Before every season, the league sends its GMs a survey with more or less the same questions. Then we get to look at it and mock it in a panoply of ways. There are always the requisite knee-slappers (somebody thinks Carmelo Anthony will be the MVP, somebody thinks Boston signing Darko Milicic was the most underrated player acquisition this offseason), but there are also things that are telling about the perplexing psyches of NBA general managers and how the decisions they make create the fabric of the league. Case in point: Jared Sullinger.
Before he forewent the 2011 NBA Draft, Sullinger was considered a top 5 prospect. A back-to-the-basket threat who scored efficiently and rebounded well, Sullinger sounds like he should have been a lock for the lottery based on his Draft Express scouting report from February of 2012. At least until the last line, which reads, “The one thing NBA teams will want to study intently is Sullinger’s medical report, as he’s been slowed this season by back spasms caused by an aggravated disc and plantar fasciitis, being forced to sit out two games in December.”
So intently did they study it, in fact, that Sullinger slipped in the draft—as was forecast—all the way down to the Celtics at #21. Even as he slipped, the consensus was that he was going to be a solid player who could contribute to a team right away. He might not have had the upside of an Anthony Davis or a Bradley Beal, but in the top half of the first round, what are teams really looking for but players who can contribute immediately?
With multiple picks for some teams, Sullinger’s slide meant that 16 GMs passed on Sullinger, or better than half the league. The Rockets took not one but TWO power forwards ahead of Sullinger—Royce White and Terrence Jones—plus other teams picked Andrew Nicholson and John Henson. None of those picks were bulletproof, from concerns about White’s anxiety to concerns about Henson’s ability to play at the NBA level as a rail-thin shot blocker with a limited offensive game. GMs took players with shakier games who would need more time to develop over a more complete player—the best player on one of the best teams in the country—with a perceived injury risk.
Medical concerns are the GM’s greatest fear. No one wants to draft the next Greg Oden, so they play it safe. If Henson and White don’t develop into quality players, well, we knew going in that they might not. But if a GM takes Sullinger and then instead of becoming a solid, serviceable player like Luis Scola (whom Draft Express compares him) or Elton Brand he finds himself constantly injured and unable to play, that looks a lot worse to an owner.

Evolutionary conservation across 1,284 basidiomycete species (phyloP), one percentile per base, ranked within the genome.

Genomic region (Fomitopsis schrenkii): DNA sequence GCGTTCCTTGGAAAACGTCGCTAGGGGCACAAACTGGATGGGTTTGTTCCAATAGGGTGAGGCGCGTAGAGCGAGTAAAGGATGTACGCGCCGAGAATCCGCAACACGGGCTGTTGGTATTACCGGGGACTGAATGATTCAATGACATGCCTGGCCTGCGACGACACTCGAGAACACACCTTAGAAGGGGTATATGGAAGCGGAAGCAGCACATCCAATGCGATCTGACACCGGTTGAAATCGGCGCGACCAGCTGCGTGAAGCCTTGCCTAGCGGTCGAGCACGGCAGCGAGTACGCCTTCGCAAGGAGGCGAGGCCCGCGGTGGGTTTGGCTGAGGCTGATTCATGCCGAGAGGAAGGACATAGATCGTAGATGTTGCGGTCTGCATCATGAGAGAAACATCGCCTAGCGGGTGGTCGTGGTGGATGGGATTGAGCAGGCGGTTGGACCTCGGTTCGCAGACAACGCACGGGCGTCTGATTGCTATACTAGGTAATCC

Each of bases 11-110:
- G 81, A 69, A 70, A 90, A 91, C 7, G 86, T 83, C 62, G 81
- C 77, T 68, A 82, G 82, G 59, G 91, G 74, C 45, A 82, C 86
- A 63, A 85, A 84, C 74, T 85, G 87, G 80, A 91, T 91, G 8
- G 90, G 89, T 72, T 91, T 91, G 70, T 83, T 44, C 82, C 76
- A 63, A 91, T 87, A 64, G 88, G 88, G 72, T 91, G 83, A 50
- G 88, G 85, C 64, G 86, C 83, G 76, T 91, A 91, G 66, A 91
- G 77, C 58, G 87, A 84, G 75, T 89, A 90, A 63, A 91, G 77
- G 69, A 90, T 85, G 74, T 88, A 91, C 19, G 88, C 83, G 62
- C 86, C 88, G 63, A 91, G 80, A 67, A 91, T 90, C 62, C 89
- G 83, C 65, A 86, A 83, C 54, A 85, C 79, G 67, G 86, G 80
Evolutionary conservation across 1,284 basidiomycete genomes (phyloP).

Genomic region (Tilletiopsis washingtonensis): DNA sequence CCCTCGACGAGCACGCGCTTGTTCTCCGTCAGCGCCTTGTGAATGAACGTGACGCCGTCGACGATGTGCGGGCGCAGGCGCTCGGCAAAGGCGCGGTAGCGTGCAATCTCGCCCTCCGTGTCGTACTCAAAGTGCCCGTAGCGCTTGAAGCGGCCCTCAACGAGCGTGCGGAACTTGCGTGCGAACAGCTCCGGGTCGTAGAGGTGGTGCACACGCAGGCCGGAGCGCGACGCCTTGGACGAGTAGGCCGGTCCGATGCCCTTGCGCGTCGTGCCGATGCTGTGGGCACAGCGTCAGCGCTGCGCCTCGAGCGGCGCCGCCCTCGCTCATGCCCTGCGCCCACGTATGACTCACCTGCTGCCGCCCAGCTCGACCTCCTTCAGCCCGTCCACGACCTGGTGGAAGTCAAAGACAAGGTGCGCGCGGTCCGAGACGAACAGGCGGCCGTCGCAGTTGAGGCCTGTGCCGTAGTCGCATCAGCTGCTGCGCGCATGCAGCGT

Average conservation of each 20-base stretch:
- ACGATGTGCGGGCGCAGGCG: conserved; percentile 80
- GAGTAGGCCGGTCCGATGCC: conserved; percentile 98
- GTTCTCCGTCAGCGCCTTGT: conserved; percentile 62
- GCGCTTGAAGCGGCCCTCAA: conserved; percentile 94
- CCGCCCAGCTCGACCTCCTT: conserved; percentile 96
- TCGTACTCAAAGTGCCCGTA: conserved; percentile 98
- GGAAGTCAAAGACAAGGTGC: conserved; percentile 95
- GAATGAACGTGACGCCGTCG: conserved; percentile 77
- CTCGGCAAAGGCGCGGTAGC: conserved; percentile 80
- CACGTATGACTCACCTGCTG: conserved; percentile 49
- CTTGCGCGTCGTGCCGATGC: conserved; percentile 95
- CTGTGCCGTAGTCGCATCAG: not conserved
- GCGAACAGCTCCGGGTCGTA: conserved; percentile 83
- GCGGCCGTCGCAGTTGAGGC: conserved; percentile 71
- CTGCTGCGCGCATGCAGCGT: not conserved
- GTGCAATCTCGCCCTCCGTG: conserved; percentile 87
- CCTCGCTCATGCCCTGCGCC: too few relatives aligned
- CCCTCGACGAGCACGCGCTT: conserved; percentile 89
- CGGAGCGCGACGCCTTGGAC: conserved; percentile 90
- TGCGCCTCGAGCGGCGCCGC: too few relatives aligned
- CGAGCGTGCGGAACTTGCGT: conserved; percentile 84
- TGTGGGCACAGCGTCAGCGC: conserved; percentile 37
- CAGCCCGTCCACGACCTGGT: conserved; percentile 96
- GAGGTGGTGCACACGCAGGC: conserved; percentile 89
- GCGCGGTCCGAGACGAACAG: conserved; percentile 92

Yet when it was time to answer the survey, 17.2% of GMs pegged Jared Sullinger as the most likely “sleeper” success from this draft class. He got more votes than Andrew Nicholson or Terrence Jones, both drafted ahead of him. It would be nice to imagine that none of the GMs who voted for him were ones who passed on him, but I wouldn’t bet on it. If even one of them is one who passed on Sullinger, it’s fairly telling about how being the general manager of a team can mess you up.
Every time a player starts to drop in the draft, you can almost smell the fear coming off the GMs who are making the picks all along the way. As much as they want to hit a home run, they also don’t want to foul it into the catcher’s mitt. Their jobs are on the line, after all, and, like most of us who like our jobs, they’re usually better off being safe and wrong than trying to roll the hard six and coming up empty. But the whole time, they know: if those medical concerns never come up, this guy is going to be the steal of the draft.
And this whole time, Sullinger’s been the same guy even though first he was a refined player with maybe limited upside, then an injury risk, then a bust, and now a sleeper according to this survey. It cloaks GMs in an anonymity that, most of the time, matters little. They’ll pick the Heat to win it all, pick LeBron James to be the MVP, pick Dwight Howard as the best defensive player. But every so often, an answer will reveal just how constrained they are in their jobs, how narrow the gap they must navigate between risk and reward. We lambast them for getting it wrong, complain that they can’t see what’s right in front of their faces, but the reality is that it’s not hard to see the delicious treat before them. They’re just a lot more worried about whether there’s a box propped up with a stick tied to a string above it.